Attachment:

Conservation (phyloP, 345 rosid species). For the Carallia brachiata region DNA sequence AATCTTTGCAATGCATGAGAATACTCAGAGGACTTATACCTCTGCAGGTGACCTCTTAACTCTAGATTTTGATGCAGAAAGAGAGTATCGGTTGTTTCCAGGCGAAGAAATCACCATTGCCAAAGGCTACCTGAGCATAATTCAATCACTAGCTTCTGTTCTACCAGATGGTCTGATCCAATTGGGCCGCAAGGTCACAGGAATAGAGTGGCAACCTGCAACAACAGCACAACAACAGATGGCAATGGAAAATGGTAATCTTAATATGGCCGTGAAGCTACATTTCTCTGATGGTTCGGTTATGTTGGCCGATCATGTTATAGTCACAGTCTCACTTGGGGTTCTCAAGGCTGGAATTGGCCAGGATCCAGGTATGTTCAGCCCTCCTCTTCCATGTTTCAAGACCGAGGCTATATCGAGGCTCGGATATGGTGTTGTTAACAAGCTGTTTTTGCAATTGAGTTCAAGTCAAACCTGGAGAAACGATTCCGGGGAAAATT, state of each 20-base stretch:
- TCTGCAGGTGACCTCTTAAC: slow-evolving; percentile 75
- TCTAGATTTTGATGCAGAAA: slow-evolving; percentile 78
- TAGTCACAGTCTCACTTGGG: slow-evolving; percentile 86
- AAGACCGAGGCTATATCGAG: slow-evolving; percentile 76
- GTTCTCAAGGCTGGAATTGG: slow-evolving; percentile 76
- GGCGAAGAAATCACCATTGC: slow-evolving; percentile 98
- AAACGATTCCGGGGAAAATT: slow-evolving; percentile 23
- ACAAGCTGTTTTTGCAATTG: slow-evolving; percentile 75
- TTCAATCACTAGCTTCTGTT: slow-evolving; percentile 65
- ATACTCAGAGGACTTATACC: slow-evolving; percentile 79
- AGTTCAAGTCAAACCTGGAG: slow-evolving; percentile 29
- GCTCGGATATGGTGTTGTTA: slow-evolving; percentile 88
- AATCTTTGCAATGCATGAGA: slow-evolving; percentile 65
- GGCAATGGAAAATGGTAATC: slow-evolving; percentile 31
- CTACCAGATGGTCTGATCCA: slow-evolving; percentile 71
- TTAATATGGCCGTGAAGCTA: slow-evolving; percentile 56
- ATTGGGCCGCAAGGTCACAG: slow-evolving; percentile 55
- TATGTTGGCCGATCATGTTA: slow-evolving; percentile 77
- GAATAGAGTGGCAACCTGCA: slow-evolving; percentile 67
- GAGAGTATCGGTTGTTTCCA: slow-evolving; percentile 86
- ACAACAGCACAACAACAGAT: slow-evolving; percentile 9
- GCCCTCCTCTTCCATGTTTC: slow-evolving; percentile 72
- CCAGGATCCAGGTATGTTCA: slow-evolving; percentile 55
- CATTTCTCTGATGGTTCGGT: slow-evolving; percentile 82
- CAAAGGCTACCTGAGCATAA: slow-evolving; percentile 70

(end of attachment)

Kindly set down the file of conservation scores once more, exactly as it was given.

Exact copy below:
Conservation (phyloP, 345 rosid species). For the Carallia brachiata region DNA sequence AATCTTTGCAATGCATGAGAATACTCAGAGGACTTATACCTCTGCAGGTGACCTCTTAACTCTAGATTTTGATGCAGAAAGAGAGTATCGGTTGTTTCCAGGCGAAGAAATCACCATTGCCAAAGGCTACCTGAGCATAATTCAATCACTAGCTTCTGTTCTACCAGATGGTCTGATCCAATTGGGCCGCAAGGTCACAGGAATAGAGTGGCAACCTGCAACAACAGCACAACAACAGATGGCAATGGAAAATGGTAATCTTAATATGGCCGTGAAGCTACATTTCTCTGATGGTTCGGTTATGTTGGCCGATCATGTTATAGTCACAGTCTCACTTGGGGTTCTCAAGGCTGGAATTGGCCAGGATCCAGGTATGTTCAGCCCTCCTCTTCCATGTTTCAAGACCGAGGCTATATCGAGGCTCGGATATGGTGTTGTTAACAAGCTGTTTTTGCAATTGAGTTCAAGTCAAACCTGGAGAAACGATTCCGGGGAAAATT, state of each 20-base stretch:
- TCTGCAGGTGACCTCTTAAC: slow-evolving; percentile 75
- TCTAGATTTTGATGCAGAAA: slow-evolving; percentile 78
- TAGTCACAGTCTCACTTGGG: slow-evolving; percentile 86
- AAGACCGAGGCTATATCGAG: slow-evolving; percentile 76
- GTTCTCAAGGCTGGAATTGG: slow-evolving; percentile 76
- GGCGAAGAAATCACCATTGC: slow-evolving; percentile 98
- AAACGATTCCGGGGAAAATT: slow-evolving; percentile 23
- ACAAGCTGTTTTTGCAATTG: slow-evolving; percentile 75
- TTCAATCACTAGCTTCTGTT: slow-evolving; percentile 65
- ATACTCAGAGGACTTATACC: slow-evolving; percentile 79
- AGTTCAAGTCAAACCTGGAG: slow-evolving; percentile 29
- GCTCGGATATGGTGTTGTTA: slow-evolving; percentile 88
- AATCTTTGCAATGCATGAGA: slow-evolving; percentile 65
- GGCAATGGAAAATGGTAATC: slow-evolving; percentile 31
- CTACCAGATGGTCTGATCCA: slow-evolving; percentile 71
- TTAATATGGCCGTGAAGCTA: slow-evolving; percentile 56
- ATTGGGCCGCAAGGTCACAG: slow-evolving; percentile 55
- TATGTTGGCCGATCATGTTA: slow-evolving; percentile 77
- GAATAGAGTGGCAACCTGCA: slow-evolving; percentile 67
- GAGAGTATCGGTTGTTTCCA: slow-evolving; percentile 86
- ACAACAGCACAACAACAGAT: slow-evolving; percentile 9
- GCCCTCCTCTTCCATGTTTC: slow-evolving; percentile 72
- CCAGGATCCAGGTATGTTCA: slow-evolving; percentile 55
- CATTTCTCTGATGGTTCGGT: slow-evolving; percentile 82
- CAAAGGCTACCTGAGCATAA: slow-evolving; percentile 70